May 30, 2015 Enter your password to view comments.
May 29, 2015 § 8 Comments
I’ve been really happy lately, or at least trying to be. I know myself and what I want now, and I’m no longer floundering useless or escaping reality. David has been sober for three months, and our relationship has never been better. I feel as if I’m in a fairy tale with the love of my life. We’ve both been working hard, trying to sort out our emotional health, finances, and our future. We are a team with shared vision and clear goals.
I heard from my son’s parents, through a mediator of course, that they will be in town this weekend and want to see me. We are having brunch on Sunday morning. I was shocked to the core. I never ever thought we’d have visits, although C and L travel often and I wouldn’t be surprised if they had business in my home city once in a while. I just didn’t see a visit as something they’d be comfortable with. And I honestly don’t know the purpose of a visit for them. Most likely they see it as a benevolent act of kindness, to “let me” see him. Or maybe it’s for their benefit and they’re the ones who are curious about me. Either way, too much stuffed-down shit has been coming back up. I have never been one to wish for visits, birthdays, holidays, etc. I’ve been able to keep my emotions at a distance only because I don’t have to think about it. I quickly reached a point where I stopped living for the next update, yearning for the smallest tangible piece of my son. I know I’ve lost him forever. But I’ve never stopped regretting and hating all of it.
C and L didn’t specify wanting to see David, of course, they only invited me and they probably think that our relationship is long over. We were broken up while I was making the adoption plan, so that’s understandable. I let the mediator know that we’re both coming to brunch. I worry that they’ll be freaked out we’re still together. Normally I don’t GAF what people think, but since their uncomfortable feelings could lead to them closing the adoption or giving our son a negative impression of us as he grows up, I have to GAF a little bit. David and I have talked about being polite and respectful and treating the kid like any other stranger’s kid. I am terrified of seeing him. He is close to turning 3, he talks now, he looks frighteningly grown-up, and I don’t know what he’s been told, if anything. I can’t picture C and L dwelling on the topic of birth parents. It’s always been painfully obvious that they see themselves as the only parents. Plus, the kid is so young that if he was told who we are he might not understand. I believe we’ll just be another pair of boring adults to him. Nothing special. Thankfully it’s just one meal and will be over quickly.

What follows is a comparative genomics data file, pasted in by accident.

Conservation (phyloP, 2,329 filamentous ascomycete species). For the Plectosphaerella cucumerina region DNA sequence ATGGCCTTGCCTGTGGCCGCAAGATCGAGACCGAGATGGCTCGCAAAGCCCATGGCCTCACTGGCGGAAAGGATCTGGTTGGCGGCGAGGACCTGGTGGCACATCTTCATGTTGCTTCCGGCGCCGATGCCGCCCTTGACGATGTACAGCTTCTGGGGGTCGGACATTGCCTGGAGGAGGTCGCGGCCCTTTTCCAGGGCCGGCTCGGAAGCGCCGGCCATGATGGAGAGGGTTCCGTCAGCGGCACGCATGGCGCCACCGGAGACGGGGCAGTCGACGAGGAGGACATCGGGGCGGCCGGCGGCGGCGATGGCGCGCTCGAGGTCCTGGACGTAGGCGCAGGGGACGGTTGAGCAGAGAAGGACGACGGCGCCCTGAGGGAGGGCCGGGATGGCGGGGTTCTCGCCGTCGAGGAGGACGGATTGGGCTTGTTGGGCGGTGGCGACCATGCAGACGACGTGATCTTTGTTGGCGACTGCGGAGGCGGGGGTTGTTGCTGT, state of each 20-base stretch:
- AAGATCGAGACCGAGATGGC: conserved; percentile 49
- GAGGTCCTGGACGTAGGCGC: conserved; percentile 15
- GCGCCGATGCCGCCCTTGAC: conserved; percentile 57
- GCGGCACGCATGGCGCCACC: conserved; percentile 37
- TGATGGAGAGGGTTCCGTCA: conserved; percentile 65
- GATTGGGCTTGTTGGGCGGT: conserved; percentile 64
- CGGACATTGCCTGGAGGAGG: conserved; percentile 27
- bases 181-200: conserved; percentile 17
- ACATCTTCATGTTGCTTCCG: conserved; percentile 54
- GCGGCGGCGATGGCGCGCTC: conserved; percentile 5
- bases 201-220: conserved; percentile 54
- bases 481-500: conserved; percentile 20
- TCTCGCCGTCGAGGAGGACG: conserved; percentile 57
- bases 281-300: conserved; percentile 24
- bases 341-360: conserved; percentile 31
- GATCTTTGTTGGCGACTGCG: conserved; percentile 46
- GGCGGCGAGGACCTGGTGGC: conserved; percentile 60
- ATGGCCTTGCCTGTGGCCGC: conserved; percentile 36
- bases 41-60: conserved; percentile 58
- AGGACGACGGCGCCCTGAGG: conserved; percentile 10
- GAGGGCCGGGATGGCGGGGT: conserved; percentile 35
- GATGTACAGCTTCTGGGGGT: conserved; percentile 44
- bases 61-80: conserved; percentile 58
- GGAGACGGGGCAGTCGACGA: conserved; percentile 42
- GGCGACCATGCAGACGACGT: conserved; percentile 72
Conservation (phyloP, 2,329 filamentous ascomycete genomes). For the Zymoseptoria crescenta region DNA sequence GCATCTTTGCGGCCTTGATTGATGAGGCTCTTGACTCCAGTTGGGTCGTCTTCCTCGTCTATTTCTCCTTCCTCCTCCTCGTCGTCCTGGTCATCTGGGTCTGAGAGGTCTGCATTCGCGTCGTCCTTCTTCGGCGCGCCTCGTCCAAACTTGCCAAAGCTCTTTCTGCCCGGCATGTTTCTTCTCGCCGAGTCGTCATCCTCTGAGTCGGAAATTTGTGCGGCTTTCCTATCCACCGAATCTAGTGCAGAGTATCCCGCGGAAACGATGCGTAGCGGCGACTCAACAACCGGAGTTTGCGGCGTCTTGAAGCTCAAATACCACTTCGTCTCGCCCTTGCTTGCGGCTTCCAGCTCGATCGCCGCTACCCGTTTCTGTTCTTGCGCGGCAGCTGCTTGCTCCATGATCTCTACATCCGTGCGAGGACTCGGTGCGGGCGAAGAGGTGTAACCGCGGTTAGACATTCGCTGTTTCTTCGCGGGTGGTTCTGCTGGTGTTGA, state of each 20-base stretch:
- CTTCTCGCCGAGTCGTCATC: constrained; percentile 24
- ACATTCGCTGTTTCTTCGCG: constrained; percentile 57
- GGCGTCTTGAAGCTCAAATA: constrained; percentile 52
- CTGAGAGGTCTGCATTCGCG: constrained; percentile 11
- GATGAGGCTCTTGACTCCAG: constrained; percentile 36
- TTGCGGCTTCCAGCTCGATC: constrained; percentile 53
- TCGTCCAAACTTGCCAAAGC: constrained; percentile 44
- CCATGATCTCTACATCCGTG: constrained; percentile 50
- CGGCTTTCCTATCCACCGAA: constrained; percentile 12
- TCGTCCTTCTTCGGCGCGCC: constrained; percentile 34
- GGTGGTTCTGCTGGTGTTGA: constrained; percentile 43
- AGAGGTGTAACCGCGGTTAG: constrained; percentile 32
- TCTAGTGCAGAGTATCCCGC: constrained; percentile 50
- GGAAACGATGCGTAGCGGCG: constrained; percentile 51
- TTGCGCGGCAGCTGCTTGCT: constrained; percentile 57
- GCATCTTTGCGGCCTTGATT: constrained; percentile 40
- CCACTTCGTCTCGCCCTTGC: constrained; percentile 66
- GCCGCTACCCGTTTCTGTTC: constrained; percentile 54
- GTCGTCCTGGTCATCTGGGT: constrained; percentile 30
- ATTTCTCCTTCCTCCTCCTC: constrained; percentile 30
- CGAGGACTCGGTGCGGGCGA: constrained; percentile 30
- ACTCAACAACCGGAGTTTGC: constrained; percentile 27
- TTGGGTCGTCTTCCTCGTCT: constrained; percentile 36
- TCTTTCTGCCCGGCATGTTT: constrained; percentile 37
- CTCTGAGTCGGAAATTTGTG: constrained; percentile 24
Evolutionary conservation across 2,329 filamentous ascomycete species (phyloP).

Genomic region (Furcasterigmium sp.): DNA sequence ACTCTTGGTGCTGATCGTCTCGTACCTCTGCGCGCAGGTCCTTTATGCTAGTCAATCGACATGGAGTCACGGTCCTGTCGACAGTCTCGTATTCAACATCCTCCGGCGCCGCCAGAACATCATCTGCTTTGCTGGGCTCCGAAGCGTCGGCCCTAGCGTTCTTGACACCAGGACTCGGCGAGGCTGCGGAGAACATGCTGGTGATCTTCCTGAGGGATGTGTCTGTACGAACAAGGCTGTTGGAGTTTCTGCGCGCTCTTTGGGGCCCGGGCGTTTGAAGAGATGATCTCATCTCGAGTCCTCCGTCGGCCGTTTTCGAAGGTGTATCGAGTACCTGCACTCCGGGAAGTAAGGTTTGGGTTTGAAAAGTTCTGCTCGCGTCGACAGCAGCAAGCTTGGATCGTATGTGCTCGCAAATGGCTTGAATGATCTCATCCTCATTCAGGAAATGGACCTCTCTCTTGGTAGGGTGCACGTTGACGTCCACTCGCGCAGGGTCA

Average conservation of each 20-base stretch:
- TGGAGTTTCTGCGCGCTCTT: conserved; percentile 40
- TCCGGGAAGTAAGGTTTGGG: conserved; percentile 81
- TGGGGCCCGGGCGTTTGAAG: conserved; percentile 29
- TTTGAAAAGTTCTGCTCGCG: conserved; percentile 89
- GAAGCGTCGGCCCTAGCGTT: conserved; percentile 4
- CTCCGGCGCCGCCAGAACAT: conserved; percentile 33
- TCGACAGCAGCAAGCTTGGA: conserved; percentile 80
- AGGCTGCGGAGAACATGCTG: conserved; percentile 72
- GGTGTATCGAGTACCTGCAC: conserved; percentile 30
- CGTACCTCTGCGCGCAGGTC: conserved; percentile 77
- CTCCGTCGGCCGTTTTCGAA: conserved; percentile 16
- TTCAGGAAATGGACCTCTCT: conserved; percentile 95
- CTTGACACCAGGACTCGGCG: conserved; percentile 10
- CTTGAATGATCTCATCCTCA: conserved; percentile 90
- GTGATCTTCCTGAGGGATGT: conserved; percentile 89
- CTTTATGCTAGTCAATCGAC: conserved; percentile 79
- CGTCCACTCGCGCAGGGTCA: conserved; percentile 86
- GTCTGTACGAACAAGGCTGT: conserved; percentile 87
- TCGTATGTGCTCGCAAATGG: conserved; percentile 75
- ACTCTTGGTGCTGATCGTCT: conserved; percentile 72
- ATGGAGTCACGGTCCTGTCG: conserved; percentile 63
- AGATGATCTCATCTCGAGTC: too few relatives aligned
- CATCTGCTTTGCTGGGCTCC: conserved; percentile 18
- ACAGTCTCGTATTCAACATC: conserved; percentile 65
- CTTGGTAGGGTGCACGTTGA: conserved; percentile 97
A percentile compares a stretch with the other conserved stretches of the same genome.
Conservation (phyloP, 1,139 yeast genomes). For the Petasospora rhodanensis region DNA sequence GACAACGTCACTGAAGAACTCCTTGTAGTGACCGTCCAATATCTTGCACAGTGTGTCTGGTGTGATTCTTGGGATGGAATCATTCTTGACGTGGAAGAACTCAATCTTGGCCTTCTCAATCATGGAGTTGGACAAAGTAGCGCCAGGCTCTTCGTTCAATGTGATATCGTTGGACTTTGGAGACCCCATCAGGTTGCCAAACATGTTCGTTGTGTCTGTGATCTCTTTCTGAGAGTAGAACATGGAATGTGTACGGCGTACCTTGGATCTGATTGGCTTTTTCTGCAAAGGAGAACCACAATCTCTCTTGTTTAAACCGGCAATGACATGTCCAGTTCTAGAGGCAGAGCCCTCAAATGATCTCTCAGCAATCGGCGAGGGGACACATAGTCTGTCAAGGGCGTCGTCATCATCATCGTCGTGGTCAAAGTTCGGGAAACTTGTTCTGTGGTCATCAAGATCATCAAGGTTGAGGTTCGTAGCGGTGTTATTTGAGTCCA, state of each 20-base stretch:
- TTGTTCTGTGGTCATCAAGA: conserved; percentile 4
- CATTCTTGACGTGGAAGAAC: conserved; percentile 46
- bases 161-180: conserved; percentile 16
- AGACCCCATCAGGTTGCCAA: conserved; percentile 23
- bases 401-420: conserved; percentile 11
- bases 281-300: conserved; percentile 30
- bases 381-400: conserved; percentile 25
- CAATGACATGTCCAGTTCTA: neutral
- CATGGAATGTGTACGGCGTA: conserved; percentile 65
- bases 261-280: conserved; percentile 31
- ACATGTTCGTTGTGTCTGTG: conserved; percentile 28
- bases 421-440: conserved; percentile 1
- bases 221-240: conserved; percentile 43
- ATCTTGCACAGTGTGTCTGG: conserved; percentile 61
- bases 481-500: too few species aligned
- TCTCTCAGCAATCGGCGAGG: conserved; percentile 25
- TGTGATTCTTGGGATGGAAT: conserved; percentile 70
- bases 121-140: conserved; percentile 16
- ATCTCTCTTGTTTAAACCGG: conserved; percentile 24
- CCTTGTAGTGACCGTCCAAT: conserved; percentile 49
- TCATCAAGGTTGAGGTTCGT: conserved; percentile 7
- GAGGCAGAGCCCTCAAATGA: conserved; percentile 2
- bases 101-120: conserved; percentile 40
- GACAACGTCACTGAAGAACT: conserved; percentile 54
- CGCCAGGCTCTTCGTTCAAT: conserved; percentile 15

My biggest worry is not seeing the kid, exactly. My biggest worry is seeing him AND being focused enough to think of what to say to his parents. What will I say to these people that I completely fucking loathe? The effort it will require for me to not be a total cunt will be enormous and exhausting. Maybe David should do all the talking.
Why am I such a Red Giant sized ball of bitch and motherfucking hatred? Besides the fact that these are the very people who gained everything from my loss and pain without so much as a passing thought. Well, I received a VERY late update from the family and I read it today. I’ll post about that tomorrow, under password protection.
Hopefully I can sort out some of these dark feelings before we all meet on Sunday morning. Hopefully I will survive the next few days and quickly return to the safe world David and I have made for each other.
December 15, 2014 § Leave a comment
No matter what they do to us
No matter what may come, my dear
Remember when I say
We’re never apart
We’re never apart
Feeling and dreaming on
We’re never apart
We’re never apart, yeah
Wherever you may be, love
When storm clouds appear
Just think of me
Wherever we may run
Remember these three words
We’re never apart
We’re never apart
November 30, 2014 § 10 Comments
Just in case consulting a real birth mother is too hard or too scary, adoptive father Lawrence Morton wrote this piece of fiction about what birth mothers are like. He attempts to contrast myth with reality, although there is nothing new or fascinating here. It’s the same sticky-sweet birth mother tale that adoptive parents and adoption agencies have been telling for ages. In calling out myths about birth mothers, the author only perpetuates a different set of adoption myths, except this time they are myths used to acquire more babies for adoption. Being called “selfless and loving” or “brave” is more insidious, but not any different, than simply being called a slut.
Since Morton is an adoptive father, not a birth mother, I figured I would do a better job picking apart birth mother myths.
Myth: Birth mothers are selfless and loving.